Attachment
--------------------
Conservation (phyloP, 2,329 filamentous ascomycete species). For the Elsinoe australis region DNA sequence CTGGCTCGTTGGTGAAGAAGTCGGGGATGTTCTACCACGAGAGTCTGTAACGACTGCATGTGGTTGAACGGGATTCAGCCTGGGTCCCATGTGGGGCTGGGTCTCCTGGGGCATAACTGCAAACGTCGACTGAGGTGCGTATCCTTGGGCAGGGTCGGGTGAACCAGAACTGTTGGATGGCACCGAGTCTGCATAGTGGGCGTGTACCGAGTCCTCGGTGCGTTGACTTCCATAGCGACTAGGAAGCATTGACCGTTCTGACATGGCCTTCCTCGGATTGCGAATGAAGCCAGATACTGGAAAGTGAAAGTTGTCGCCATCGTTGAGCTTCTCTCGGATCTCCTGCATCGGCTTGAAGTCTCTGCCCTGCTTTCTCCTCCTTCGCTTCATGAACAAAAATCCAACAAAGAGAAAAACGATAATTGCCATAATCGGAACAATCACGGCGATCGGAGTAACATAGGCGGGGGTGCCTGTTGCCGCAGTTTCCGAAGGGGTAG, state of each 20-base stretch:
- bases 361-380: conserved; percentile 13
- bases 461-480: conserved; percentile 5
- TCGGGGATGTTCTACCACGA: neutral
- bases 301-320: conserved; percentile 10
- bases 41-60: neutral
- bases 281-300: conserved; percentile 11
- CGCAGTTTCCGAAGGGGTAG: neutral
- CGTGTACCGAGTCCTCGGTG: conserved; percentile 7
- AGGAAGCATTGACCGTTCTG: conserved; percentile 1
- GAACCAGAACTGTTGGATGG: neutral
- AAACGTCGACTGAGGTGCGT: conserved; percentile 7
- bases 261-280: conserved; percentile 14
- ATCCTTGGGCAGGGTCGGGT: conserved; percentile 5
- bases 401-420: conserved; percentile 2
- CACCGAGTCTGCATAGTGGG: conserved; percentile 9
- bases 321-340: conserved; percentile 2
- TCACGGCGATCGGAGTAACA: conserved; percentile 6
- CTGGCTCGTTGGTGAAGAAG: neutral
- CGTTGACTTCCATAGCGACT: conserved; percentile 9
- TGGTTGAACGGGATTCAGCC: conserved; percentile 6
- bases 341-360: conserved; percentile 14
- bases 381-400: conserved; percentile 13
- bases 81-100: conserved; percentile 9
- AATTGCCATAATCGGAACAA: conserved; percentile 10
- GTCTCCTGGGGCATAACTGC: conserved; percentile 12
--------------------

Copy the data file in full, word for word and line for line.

Conservation (phyloP, 2,329 filamentous ascomycete species). For the Elsinoe australis region DNA sequence CTGGCTCGTTGGTGAAGAAGTCGGGGATGTTCTACCACGAGAGTCTGTAACGACTGCATGTGGTTGAACGGGATTCAGCCTGGGTCCCATGTGGGGCTGGGTCTCCTGGGGCATAACTGCAAACGTCGACTGAGGTGCGTATCCTTGGGCAGGGTCGGGTGAACCAGAACTGTTGGATGGCACCGAGTCTGCATAGTGGGCGTGTACCGAGTCCTCGGTGCGTTGACTTCCATAGCGACTAGGAAGCATTGACCGTTCTGACATGGCCTTCCTCGGATTGCGAATGAAGCCAGATACTGGAAAGTGAAAGTTGTCGCCATCGTTGAGCTTCTCTCGGATCTCCTGCATCGGCTTGAAGTCTCTGCCCTGCTTTCTCCTCCTTCGCTTCATGAACAAAAATCCAACAAAGAGAAAAACGATAATTGCCATAATCGGAACAATCACGGCGATCGGAGTAACATAGGCGGGGGTGCCTGTTGCCGCAGTTTCCGAAGGGGTAG, state of each 20-base stretch:
- bases 361-380: conserved; percentile 13
- bases 461-480: conserved; percentile 5
- TCGGGGATGTTCTACCACGA: neutral
- bases 301-320: conserved; percentile 10
- bases 41-60: neutral
- bases 281-300: conserved; percentile 11
- CGCAGTTTCCGAAGGGGTAG: neutral
- CGTGTACCGAGTCCTCGGTG: conserved; percentile 7
- AGGAAGCATTGACCGTTCTG: conserved; percentile 1
- GAACCAGAACTGTTGGATGG: neutral
- AAACGTCGACTGAGGTGCGT: conserved; percentile 7
- bases 261-280: conserved; percentile 14
- ATCCTTGGGCAGGGTCGGGT: conserved; percentile 5
- bases 401-420: conserved; percentile 2
- CACCGAGTCTGCATAGTGGG: conserved; percentile 9
- bases 321-340: conserved; percentile 2
- TCACGGCGATCGGAGTAACA: conserved; percentile 6
- CTGGCTCGTTGGTGAAGAAG: neutral
- CGTTGACTTCCATAGCGACT: conserved; percentile 9
- TGGTTGAACGGGATTCAGCC: conserved; percentile 6
- bases 341-360: conserved; percentile 14
- bases 381-400: conserved; percentile 13
- bases 81-100: conserved; percentile 9
- AATTGCCATAATCGGAACAA: conserved; percentile 10
- GTCTCCTGGGGCATAACTGC: conserved; percentile 12